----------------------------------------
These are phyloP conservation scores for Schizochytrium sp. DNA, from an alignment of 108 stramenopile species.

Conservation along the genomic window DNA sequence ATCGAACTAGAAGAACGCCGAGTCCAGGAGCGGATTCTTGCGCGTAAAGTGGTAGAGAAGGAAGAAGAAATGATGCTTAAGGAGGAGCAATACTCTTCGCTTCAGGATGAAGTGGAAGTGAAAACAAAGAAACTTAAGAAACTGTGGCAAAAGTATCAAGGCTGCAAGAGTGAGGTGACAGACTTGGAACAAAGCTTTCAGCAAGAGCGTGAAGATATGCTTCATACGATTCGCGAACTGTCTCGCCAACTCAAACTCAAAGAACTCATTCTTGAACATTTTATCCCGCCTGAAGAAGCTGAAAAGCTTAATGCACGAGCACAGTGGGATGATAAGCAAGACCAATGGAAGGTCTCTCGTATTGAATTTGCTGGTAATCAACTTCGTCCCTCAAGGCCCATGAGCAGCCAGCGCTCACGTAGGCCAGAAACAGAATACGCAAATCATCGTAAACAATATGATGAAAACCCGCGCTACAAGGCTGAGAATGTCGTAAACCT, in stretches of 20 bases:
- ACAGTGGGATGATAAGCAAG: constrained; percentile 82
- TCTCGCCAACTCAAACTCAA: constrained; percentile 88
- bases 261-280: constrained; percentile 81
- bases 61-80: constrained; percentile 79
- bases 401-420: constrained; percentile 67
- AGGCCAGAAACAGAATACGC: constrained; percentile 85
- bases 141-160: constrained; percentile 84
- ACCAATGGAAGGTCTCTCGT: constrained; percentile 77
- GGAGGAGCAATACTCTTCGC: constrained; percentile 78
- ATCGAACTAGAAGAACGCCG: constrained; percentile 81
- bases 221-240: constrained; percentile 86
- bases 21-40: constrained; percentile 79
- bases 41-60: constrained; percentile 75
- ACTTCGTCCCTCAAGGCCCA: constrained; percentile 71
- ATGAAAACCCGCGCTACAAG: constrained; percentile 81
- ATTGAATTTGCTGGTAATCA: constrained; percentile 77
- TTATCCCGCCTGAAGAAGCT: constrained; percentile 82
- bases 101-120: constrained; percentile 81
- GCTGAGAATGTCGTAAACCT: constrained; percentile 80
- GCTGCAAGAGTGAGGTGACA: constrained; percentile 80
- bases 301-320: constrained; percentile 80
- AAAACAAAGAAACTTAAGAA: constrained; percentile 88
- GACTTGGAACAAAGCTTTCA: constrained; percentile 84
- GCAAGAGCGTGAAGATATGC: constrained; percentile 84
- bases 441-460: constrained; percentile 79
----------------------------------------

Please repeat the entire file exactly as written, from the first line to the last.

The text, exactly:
These are phyloP conservation scores for Schizochytrium sp. DNA, from an alignment of 108 stramenopile species.

Conservation along the genomic window DNA sequence ATCGAACTAGAAGAACGCCGAGTCCAGGAGCGGATTCTTGCGCGTAAAGTGGTAGAGAAGGAAGAAGAAATGATGCTTAAGGAGGAGCAATACTCTTCGCTTCAGGATGAAGTGGAAGTGAAAACAAAGAAACTTAAGAAACTGTGGCAAAAGTATCAAGGCTGCAAGAGTGAGGTGACAGACTTGGAACAAAGCTTTCAGCAAGAGCGTGAAGATATGCTTCATACGATTCGCGAACTGTCTCGCCAACTCAAACTCAAAGAACTCATTCTTGAACATTTTATCCCGCCTGAAGAAGCTGAAAAGCTTAATGCACGAGCACAGTGGGATGATAAGCAAGACCAATGGAAGGTCTCTCGTATTGAATTTGCTGGTAATCAACTTCGTCCCTCAAGGCCCATGAGCAGCCAGCGCTCACGTAGGCCAGAAACAGAATACGCAAATCATCGTAAACAATATGATGAAAACCCGCGCTACAAGGCTGAGAATGTCGTAAACCT, in stretches of 20 bases:
- ACAGTGGGATGATAAGCAAG: constrained; percentile 82
- TCTCGCCAACTCAAACTCAA: constrained; percentile 88
- bases 261-280: constrained; percentile 81
- bases 61-80: constrained; percentile 79
- bases 401-420: constrained; percentile 67
- AGGCCAGAAACAGAATACGC: constrained; percentile 85
- bases 141-160: constrained; percentile 84
- ACCAATGGAAGGTCTCTCGT: constrained; percentile 77
- GGAGGAGCAATACTCTTCGC: constrained; percentile 78
- ATCGAACTAGAAGAACGCCG: constrained; percentile 81
- bases 221-240: constrained; percentile 86
- bases 21-40: constrained; percentile 79
- bases 41-60: constrained; percentile 75
- ACTTCGTCCCTCAAGGCCCA: constrained; percentile 71
- ATGAAAACCCGCGCTACAAG: constrained; percentile 81
- ATTGAATTTGCTGGTAATCA: constrained; percentile 77
- TTATCCCGCCTGAAGAAGCT: constrained; percentile 82
- bases 101-120: constrained; percentile 81
- GCTGAGAATGTCGTAAACCT: constrained; percentile 80
- GCTGCAAGAGTGAGGTGACA: constrained; percentile 80
- bases 301-320: constrained; percentile 80
- AAAACAAAGAAACTTAAGAA: constrained; percentile 88
- GACTTGGAACAAAGCTTTCA: constrained; percentile 84
- GCAAGAGCGTGAAGATATGC: constrained; percentile 84
- bases 441-460: constrained; percentile 79